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I have a residential ISP, and streaming from YouTube is barely usable.

I have seen reports online that blocking 173.194.55.0/24 (part of 173.194.0.0/16, AS15169, NetName: GOOGLE) and 206.111.0.0/16 (CIDR: 206.111.0.0/16, NetName: XOXO-BLK-1) would fix the issue:

iptables -I INPUT -s 173.194.55.0/24 -j DROP
iptables -I INPUT -s 206.111.0.0/16 -j DROP

http://www.dslreports.com/shownews/Why-Is-Everyone-Having-YouTube-Streaming-Issues-123282

Does this sound like a good plan? Won't the internet stop working if people start blocking /16 here and there like that?

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Could you link to these reports? –  Daniel Beck Feb 26 '13 at 19:37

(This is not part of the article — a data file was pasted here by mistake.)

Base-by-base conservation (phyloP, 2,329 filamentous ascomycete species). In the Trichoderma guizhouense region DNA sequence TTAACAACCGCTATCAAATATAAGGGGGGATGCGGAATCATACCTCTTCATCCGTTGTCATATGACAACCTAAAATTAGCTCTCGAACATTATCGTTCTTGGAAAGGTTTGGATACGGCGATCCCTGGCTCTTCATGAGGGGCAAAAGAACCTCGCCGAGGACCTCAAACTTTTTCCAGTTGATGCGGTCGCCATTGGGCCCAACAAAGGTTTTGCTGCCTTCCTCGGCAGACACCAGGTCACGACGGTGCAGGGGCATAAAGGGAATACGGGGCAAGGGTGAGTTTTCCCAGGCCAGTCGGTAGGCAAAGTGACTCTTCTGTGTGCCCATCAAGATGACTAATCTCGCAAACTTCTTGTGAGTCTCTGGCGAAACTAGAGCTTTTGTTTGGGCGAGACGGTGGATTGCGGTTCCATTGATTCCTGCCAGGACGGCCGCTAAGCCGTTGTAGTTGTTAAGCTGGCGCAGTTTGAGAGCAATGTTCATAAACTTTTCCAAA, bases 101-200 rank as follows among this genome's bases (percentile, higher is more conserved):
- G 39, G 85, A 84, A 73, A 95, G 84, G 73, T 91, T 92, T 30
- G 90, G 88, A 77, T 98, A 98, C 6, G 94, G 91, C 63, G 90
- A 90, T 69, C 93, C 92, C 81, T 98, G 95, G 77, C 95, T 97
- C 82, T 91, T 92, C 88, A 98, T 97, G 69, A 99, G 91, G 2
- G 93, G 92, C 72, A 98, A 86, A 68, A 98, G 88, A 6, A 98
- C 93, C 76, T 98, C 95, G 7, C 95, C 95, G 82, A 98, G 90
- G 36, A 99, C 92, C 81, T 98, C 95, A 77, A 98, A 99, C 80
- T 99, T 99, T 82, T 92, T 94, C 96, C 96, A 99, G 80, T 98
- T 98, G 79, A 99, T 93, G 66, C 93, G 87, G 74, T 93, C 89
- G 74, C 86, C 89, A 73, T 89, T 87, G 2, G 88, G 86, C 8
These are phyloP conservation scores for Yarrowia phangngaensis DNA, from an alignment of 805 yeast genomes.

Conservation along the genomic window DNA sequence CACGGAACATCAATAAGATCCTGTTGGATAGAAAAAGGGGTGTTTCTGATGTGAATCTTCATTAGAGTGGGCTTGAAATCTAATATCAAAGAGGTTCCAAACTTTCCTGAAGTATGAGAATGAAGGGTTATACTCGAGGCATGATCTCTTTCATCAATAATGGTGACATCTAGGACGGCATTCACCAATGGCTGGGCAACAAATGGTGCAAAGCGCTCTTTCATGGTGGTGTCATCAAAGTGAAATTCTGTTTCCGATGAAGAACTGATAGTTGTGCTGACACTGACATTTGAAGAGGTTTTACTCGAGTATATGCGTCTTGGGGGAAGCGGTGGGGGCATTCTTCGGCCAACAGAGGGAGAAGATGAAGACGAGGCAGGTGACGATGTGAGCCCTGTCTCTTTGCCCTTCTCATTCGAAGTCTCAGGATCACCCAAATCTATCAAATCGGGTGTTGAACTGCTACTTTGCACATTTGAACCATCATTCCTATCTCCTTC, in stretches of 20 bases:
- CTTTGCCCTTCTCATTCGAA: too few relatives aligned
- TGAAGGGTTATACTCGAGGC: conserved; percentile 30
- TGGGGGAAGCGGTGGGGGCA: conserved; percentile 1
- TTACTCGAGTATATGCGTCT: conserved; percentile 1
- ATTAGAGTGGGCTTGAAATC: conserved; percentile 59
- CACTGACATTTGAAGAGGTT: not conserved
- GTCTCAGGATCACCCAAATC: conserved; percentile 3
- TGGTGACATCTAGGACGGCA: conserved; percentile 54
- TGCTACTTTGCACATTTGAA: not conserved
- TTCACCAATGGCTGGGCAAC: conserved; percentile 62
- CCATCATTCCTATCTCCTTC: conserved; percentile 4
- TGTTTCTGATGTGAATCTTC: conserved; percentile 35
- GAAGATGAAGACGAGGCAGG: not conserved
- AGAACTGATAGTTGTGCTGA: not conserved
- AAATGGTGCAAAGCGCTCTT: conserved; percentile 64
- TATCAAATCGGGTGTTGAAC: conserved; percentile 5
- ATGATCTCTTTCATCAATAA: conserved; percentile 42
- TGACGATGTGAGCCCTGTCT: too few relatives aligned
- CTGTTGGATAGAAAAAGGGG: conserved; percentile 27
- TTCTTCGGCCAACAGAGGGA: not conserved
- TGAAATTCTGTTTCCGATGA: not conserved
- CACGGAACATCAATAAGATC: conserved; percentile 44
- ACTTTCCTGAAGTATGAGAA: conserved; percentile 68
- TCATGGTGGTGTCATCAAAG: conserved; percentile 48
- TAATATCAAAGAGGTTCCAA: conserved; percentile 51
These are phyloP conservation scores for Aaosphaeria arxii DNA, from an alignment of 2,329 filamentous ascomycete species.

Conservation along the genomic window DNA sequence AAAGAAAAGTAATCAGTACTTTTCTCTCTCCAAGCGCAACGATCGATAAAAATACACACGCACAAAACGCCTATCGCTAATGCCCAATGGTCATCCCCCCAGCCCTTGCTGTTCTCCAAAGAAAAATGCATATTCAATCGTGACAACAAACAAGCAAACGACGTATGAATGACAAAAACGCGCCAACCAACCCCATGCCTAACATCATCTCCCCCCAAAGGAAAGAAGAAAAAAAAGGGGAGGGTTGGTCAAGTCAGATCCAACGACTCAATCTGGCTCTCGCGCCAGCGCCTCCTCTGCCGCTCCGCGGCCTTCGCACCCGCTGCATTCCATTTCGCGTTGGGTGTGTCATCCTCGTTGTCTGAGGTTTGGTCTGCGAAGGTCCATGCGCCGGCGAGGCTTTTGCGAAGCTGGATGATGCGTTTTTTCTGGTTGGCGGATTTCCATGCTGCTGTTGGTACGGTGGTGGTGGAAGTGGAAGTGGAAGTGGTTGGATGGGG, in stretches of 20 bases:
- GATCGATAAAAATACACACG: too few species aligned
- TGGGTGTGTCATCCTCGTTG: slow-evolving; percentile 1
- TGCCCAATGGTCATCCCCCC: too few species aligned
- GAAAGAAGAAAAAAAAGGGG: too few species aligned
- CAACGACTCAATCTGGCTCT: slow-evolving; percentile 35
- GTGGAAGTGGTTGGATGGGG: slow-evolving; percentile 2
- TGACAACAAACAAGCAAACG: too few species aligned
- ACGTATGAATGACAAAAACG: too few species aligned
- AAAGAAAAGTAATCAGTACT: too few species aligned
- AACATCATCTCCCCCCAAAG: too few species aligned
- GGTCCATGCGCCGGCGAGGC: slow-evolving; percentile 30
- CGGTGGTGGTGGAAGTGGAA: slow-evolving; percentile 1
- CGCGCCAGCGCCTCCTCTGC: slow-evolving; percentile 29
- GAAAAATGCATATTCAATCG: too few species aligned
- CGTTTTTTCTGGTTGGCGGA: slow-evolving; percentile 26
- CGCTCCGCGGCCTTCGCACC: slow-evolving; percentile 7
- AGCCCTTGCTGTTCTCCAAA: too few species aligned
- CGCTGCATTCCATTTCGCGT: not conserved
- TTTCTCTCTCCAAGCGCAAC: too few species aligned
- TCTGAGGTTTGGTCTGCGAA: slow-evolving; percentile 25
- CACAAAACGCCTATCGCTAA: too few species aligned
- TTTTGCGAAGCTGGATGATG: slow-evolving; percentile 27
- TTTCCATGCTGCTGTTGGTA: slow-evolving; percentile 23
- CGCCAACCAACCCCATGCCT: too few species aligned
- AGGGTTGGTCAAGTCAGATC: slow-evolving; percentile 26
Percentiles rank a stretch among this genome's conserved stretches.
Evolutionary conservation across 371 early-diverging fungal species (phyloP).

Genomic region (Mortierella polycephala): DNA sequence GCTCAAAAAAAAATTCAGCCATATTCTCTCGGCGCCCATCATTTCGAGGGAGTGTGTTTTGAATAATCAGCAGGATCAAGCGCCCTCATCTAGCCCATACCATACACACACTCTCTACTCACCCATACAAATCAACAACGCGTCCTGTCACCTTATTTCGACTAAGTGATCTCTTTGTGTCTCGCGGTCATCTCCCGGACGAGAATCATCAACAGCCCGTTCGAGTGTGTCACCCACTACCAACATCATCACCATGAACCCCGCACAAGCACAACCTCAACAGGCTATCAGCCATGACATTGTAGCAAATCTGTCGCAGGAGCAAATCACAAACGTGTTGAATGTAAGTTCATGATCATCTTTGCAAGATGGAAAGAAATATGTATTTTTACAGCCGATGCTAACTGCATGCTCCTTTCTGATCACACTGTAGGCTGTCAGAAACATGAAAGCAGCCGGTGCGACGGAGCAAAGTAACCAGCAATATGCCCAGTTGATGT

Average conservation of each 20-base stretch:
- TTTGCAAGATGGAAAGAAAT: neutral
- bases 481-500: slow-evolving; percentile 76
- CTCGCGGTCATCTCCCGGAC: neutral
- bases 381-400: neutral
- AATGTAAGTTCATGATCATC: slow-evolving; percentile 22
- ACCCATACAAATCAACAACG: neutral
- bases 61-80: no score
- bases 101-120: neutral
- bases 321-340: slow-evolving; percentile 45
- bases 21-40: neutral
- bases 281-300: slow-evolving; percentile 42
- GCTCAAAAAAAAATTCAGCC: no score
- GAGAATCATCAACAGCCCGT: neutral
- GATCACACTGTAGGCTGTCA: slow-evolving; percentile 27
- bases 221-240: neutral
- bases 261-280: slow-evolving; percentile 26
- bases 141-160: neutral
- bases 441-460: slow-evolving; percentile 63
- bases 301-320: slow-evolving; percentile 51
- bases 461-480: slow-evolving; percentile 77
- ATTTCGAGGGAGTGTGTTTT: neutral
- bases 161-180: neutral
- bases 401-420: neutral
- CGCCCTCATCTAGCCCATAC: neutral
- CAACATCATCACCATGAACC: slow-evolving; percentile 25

There are too many links, the DSLR link I provided has a good summary. Or should I edit to include all the links from there? –  cnst Feb 26 '13 at 19:45
    
@cnst - How about you try it since the process can easily be reversed and report back? –  Ramhound Feb 26 '13 at 20:19

2 Answers 2

Please use Nelimiter. This will help you which TCP connection is choking your bandwidth and you can specifically block that particular transaction. Many at time previous videos or other youtube page elements keep streaming data.

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This guide proved very useful/successful for many people in the US: http://mitchribar.com/2013/02/how-to-stop-youtube-sucking-windows-guide/

Here is a reddit discussion for context: http://www.reddit.com/r/Android/comments/1axwab/you_tube_becoming_a_big_pos_load_times_are/c91qw0l

(the guide is for windows but you can just reference the IP ranges)

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